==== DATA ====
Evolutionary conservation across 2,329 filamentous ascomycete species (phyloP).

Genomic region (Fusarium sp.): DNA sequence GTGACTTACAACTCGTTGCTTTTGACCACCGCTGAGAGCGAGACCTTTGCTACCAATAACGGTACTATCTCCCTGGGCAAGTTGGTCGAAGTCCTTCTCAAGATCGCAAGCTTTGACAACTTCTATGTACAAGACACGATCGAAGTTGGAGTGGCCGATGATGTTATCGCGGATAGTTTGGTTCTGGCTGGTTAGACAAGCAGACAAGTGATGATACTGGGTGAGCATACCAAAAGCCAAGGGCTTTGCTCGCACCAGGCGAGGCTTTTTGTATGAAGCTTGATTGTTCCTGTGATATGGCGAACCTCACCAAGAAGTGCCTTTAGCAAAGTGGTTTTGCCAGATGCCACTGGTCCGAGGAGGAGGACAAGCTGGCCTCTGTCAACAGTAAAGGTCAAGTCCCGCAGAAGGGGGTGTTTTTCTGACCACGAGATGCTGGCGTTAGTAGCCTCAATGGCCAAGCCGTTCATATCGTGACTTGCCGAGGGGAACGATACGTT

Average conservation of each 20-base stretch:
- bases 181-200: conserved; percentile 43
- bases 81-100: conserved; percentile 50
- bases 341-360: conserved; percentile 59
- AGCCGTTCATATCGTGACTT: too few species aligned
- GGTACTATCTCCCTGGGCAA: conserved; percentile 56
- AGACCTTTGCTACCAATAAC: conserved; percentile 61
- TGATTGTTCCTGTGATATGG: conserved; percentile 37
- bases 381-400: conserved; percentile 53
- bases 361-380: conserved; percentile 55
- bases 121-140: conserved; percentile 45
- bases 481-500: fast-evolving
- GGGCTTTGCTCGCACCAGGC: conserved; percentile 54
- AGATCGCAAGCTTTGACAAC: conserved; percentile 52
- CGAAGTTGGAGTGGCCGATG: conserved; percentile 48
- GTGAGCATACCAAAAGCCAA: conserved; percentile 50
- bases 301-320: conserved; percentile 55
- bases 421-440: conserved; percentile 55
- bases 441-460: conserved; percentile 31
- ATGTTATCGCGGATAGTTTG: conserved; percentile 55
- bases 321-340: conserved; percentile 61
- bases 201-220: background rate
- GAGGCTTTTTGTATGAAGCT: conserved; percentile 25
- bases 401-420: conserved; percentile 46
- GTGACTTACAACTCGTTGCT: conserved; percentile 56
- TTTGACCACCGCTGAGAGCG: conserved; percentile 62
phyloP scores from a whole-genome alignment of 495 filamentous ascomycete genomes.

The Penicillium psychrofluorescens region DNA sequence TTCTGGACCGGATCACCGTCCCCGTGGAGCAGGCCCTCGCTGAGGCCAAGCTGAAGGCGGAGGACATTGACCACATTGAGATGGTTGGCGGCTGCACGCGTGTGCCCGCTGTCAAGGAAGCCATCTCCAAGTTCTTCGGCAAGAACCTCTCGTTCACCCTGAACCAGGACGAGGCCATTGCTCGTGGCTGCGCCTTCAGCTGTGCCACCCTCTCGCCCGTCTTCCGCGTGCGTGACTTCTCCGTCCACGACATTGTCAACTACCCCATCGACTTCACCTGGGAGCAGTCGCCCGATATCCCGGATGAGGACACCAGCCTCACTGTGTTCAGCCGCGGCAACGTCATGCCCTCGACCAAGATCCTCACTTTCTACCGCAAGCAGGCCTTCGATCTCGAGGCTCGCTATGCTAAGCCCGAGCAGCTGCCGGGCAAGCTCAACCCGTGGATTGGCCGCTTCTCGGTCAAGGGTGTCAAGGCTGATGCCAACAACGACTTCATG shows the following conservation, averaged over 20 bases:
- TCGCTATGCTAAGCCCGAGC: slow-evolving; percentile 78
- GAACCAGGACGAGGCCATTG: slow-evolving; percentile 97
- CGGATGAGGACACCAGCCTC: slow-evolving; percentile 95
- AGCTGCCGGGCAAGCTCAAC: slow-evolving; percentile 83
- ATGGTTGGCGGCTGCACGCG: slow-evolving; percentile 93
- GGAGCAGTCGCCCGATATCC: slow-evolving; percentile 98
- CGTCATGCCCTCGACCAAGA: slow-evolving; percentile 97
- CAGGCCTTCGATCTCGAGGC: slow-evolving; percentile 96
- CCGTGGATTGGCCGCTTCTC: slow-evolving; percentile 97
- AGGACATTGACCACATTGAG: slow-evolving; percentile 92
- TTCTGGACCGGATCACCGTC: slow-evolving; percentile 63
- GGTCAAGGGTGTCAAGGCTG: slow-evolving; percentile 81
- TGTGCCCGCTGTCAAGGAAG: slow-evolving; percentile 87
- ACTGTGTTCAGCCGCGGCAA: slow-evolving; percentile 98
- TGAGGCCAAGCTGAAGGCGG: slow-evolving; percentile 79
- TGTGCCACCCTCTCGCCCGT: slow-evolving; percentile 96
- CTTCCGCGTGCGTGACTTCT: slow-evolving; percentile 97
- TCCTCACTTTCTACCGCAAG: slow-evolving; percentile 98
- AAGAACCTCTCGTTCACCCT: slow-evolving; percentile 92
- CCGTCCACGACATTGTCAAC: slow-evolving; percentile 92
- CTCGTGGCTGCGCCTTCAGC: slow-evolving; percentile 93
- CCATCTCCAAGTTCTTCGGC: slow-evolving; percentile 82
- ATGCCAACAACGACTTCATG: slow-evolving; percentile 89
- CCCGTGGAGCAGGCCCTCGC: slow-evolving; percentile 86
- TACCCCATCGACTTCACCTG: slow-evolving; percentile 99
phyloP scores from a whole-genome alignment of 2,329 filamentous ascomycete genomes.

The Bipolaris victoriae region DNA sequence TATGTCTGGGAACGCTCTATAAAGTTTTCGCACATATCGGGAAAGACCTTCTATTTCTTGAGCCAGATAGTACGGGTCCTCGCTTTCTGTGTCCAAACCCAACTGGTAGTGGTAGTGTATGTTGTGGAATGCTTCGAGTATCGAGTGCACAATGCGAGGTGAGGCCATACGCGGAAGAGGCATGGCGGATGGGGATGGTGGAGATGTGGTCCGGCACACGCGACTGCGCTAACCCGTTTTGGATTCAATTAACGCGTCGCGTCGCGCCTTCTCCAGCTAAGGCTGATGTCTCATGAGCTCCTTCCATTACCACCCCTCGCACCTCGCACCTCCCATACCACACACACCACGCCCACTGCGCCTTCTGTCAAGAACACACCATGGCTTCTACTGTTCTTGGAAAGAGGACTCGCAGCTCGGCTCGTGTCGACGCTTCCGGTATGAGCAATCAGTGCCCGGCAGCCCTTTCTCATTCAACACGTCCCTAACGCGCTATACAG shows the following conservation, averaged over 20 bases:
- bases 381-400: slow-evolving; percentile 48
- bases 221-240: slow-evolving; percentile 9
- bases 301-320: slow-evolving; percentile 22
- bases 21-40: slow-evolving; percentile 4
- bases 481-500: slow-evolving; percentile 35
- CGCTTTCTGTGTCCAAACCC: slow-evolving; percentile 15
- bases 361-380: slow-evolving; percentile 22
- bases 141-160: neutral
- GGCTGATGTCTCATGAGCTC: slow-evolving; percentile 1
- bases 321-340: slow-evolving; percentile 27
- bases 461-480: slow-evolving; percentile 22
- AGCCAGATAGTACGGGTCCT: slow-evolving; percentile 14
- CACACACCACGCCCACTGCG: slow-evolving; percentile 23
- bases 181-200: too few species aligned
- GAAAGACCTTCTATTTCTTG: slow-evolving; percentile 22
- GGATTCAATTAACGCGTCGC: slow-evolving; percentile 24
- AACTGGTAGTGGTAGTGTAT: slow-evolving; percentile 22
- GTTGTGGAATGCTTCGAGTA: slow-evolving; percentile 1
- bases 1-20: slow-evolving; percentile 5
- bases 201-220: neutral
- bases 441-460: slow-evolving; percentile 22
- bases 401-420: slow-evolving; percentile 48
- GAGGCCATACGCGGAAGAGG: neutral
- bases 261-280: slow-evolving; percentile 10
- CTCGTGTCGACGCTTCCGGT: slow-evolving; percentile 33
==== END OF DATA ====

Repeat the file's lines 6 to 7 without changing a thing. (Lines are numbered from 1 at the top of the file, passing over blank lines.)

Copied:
- bases 341-360: conserved; percentile 59
- AGCCGTTCATATCGTGACTT: too few species aligned